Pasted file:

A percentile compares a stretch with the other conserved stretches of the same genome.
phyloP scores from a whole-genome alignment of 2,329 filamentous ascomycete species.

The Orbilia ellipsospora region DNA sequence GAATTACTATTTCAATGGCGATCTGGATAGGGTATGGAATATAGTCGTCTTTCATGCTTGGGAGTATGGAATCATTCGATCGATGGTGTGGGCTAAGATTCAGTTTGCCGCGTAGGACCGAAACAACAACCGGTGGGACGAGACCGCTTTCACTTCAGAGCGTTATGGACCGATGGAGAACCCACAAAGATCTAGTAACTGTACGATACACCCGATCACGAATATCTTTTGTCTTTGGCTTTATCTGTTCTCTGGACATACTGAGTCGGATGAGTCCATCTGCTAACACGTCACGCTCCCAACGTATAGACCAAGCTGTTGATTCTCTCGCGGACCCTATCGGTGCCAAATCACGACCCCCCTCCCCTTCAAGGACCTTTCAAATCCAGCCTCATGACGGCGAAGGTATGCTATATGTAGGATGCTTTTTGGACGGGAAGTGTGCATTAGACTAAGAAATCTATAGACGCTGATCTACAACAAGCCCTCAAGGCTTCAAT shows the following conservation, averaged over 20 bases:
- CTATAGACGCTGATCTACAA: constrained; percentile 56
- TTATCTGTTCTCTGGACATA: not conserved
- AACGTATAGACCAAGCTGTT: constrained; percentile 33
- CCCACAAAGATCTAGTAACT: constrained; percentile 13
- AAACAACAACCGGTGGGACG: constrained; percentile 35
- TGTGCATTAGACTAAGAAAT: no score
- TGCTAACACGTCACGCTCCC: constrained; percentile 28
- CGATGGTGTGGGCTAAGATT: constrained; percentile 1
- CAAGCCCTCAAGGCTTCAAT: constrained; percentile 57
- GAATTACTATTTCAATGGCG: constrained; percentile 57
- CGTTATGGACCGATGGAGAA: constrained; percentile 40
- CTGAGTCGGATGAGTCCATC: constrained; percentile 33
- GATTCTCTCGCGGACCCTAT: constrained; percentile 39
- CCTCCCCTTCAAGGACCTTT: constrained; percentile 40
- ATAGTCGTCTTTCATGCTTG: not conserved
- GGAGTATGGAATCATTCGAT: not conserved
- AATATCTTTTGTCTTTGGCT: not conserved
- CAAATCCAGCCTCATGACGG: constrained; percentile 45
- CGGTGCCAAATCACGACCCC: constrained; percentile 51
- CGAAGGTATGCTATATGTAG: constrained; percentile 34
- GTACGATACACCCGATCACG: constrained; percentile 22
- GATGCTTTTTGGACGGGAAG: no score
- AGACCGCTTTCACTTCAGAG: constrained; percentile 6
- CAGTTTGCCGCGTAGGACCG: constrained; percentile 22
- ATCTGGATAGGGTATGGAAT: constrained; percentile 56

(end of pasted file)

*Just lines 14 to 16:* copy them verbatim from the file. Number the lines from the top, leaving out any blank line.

- CGTTATGGACCGATGGAGAA: constrained; percentile 40
- CTGAGTCGGATGAGTCCATC: constrained; percentile 33
- GATTCTCTCGCGGACCCTAT: constrained; percentile 39